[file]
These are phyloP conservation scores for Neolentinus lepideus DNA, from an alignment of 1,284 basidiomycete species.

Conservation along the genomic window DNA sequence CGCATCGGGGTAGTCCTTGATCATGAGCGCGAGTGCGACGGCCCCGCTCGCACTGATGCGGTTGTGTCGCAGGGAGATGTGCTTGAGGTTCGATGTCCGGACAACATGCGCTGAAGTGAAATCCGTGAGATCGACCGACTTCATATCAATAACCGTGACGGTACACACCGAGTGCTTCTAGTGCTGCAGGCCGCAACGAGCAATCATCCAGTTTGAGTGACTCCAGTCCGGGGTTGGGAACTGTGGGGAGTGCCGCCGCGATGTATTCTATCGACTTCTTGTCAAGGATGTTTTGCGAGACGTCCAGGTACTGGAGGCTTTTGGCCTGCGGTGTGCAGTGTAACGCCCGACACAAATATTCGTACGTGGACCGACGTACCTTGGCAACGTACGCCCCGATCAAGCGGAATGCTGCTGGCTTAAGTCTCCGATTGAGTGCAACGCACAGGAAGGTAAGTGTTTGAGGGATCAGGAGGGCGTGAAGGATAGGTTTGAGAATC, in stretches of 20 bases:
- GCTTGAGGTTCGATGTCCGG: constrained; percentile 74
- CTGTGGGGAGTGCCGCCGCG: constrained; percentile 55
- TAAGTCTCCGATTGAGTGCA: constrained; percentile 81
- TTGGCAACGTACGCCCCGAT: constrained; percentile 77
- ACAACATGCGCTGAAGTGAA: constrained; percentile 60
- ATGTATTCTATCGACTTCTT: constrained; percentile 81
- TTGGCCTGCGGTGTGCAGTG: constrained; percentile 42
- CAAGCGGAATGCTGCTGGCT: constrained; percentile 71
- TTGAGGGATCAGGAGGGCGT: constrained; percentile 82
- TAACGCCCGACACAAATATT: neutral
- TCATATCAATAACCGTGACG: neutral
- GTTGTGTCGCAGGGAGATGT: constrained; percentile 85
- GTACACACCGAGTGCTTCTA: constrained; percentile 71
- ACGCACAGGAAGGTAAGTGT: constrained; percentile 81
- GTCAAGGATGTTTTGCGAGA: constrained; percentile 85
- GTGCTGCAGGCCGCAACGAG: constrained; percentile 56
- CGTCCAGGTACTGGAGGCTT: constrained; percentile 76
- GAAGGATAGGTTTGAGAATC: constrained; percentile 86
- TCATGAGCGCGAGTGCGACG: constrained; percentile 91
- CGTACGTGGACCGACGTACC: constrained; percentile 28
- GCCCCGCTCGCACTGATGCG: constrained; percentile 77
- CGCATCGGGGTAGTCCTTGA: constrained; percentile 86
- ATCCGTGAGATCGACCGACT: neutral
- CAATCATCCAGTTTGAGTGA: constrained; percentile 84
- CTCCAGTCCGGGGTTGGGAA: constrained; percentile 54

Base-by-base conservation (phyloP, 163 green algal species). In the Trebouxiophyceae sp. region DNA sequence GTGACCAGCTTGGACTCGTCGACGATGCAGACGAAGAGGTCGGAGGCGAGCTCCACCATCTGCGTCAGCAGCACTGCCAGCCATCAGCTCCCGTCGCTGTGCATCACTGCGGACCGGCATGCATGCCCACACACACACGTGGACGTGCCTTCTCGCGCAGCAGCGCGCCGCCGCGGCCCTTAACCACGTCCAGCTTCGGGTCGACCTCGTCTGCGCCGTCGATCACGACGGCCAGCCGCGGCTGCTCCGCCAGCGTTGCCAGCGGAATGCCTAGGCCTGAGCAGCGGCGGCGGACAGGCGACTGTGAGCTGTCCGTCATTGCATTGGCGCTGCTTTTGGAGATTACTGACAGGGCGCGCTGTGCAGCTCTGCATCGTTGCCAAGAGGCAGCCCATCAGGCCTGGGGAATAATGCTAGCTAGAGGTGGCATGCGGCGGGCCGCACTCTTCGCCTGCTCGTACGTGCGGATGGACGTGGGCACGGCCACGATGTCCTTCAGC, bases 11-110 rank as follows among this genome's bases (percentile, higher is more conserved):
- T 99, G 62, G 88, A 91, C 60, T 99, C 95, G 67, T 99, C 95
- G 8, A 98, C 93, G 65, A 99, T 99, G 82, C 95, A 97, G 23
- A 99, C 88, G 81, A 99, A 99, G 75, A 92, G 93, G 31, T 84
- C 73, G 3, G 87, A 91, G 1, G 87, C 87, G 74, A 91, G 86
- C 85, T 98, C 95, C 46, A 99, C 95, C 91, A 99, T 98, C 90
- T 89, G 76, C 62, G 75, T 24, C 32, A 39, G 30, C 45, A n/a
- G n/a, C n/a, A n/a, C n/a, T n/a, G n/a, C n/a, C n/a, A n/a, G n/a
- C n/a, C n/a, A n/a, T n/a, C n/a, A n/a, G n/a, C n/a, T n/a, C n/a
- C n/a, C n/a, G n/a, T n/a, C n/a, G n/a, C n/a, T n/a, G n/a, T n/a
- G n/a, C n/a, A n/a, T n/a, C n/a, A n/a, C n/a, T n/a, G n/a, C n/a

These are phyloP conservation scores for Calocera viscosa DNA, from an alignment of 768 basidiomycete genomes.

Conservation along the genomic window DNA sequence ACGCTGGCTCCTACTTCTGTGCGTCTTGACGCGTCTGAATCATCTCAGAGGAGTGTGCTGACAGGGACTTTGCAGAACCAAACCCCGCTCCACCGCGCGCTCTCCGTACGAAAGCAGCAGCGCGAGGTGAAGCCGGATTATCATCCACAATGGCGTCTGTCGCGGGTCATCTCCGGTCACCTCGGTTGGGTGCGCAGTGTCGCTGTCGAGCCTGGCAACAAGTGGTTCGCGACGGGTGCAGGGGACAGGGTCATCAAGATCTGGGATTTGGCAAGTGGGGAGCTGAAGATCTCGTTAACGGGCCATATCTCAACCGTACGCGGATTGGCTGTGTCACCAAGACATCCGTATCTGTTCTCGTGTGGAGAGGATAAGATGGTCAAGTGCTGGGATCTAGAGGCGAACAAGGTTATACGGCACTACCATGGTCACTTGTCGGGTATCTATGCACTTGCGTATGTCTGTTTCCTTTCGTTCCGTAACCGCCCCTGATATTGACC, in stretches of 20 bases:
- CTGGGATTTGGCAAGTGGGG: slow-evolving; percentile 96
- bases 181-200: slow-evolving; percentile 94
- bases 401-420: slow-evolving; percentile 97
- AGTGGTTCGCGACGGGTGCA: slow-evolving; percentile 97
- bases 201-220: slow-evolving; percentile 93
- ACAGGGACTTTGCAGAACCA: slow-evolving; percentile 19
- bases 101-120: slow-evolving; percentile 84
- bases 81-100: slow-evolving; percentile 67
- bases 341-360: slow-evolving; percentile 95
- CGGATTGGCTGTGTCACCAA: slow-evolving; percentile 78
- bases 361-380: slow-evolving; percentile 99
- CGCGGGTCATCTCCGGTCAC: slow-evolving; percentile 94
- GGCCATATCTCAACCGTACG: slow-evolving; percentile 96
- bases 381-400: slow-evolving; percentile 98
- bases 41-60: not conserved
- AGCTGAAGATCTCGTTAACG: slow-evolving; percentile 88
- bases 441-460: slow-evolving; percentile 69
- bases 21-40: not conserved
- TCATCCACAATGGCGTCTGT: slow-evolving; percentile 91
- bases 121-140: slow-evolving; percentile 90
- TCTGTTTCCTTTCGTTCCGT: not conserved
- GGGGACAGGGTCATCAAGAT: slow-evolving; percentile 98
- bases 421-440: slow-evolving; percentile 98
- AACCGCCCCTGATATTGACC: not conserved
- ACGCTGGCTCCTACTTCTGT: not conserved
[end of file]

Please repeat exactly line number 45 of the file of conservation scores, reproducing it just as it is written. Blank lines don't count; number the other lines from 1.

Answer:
- bases 201-220: slow-evolving; percentile 93